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Hot Stone League

Larry Stone gives his take on a wide array of baseball issues and weighs in about the Mariners, too.

September 29, 2009 at 9:29 AM

Mike Morse on a small-sample-size slugging rampage

mikemorse1.jpg

Mike Morse had 337 plate appearances with the Mariners and hit a grand total of three home runs.

Mike Morse has had 37 plate appearances with the Washington Nationals, and has hit three home runs.

Morse, in fact, has hit his three home runs in the past three games, in the span of 12 at-bats, and now sports a slugging percentage of .611. The latest homer came last night, to the opposite field, and provided the go-ahead run in a 2-1 Washington victory over thet Mets. He’s driven in 10 runs in 36 at-bats.

As this Washington Post blog post wisely points out, it’s dangerous to put too much weight on September performances. This is the same Mike Morse, after all, that hit .372 in 21 games in 2006.

There were always two primary knocks on Morse during his Mariner stint — he didn’t hit for enough power, and he didn’t have a defensive position. As this Washington Post story amplifies, the latter problem still exists. With Adam Dunn and Ryan Zimmerman on the Nationals, he’s not going to play a corner infield spot, and the prospect of Morse at second base is not enticing. He’s never distinguished himself as an outfielder. I could see a role for him as a utility guy, but there’s nothing in his past to suggest that anything close to the .611 slugging percentage will hold up. If it does, they’ll find a spot for Morse.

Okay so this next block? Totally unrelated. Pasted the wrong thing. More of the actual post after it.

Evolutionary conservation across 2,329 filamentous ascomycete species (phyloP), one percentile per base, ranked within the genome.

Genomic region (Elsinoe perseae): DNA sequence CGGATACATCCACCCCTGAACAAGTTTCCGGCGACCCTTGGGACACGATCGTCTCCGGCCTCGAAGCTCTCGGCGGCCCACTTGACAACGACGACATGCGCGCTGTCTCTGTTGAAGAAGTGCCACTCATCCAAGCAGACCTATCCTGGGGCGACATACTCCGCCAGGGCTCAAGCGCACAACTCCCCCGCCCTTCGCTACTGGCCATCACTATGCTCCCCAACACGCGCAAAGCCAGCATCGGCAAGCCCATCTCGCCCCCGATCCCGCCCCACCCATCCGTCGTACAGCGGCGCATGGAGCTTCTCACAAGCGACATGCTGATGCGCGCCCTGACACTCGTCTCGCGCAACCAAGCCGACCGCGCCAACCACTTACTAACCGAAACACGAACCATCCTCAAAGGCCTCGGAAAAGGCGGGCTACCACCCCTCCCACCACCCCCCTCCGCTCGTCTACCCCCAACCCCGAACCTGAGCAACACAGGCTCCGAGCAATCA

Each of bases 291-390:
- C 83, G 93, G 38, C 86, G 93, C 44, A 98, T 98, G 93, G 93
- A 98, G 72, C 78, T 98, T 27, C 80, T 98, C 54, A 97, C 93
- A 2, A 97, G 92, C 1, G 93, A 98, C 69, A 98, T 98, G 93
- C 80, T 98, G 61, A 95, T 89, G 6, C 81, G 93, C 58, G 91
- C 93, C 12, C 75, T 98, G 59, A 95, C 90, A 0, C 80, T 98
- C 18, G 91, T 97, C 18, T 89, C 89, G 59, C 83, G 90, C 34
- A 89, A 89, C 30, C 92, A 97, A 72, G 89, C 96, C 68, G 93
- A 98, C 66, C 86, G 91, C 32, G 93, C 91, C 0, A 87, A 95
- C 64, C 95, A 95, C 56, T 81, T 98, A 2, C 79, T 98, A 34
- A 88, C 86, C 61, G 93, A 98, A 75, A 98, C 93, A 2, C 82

The Mariners, as you might recall, received Ryan Langerhans when they traded Morse to the Nationals on June 28. Though he’s hitting just .220/.314/.390 in sporadic playing time, Langerhans has won two games with walkoff homers and played a strong left field. He figures to be a backup outfielder for the M’s next year, and he fills that role nicely.

I still see this as a plus trade for the Mariners, and as much as I liked Mike Morse personally, I still doubt this deal will come back to bite the Mariners. But I always felt that at 6-feet-4, 220 pounds, Morse had a more potent bat lurking within him.

In this Associated Press photo, Morse is being congratulated by teammate Alberto Gonzalez after hitting last night’s homer.

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